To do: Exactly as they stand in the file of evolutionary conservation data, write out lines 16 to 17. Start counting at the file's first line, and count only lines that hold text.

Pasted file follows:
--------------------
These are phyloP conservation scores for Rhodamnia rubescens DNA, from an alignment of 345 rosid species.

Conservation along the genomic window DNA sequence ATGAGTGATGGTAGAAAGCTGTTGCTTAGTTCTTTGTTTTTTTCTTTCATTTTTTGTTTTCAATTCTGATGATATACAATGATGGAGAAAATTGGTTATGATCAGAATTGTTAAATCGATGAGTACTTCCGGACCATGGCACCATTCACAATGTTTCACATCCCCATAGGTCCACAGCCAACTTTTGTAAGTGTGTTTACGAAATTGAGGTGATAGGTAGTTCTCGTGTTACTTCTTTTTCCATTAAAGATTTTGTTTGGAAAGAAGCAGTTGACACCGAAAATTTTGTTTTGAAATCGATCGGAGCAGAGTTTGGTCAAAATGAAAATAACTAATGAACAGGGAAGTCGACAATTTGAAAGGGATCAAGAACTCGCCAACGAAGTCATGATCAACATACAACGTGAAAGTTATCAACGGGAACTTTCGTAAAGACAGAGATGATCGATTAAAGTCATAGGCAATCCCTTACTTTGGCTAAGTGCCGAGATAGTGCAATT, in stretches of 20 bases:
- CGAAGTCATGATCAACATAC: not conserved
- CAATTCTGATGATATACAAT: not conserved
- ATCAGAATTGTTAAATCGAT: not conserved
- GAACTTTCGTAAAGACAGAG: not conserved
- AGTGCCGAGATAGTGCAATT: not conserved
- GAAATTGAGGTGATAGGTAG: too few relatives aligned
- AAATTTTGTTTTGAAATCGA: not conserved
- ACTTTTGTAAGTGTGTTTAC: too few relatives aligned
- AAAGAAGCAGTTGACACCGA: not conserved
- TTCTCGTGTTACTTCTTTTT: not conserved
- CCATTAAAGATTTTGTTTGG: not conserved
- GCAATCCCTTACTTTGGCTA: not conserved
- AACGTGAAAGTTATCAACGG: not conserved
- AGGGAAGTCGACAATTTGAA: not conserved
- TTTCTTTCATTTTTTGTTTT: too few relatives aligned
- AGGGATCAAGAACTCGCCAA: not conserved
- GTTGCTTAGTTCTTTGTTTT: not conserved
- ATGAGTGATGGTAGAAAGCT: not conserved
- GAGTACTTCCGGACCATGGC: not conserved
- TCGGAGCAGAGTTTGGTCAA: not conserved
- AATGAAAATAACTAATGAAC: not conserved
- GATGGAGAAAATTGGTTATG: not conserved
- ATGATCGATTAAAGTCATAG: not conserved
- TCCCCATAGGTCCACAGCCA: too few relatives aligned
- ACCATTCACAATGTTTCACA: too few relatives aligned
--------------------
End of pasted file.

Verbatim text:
- AGGGAAGTCGACAATTTGAA: not conserved
- TTTCTTTCATTTTTTGTTTT: too few relatives aligned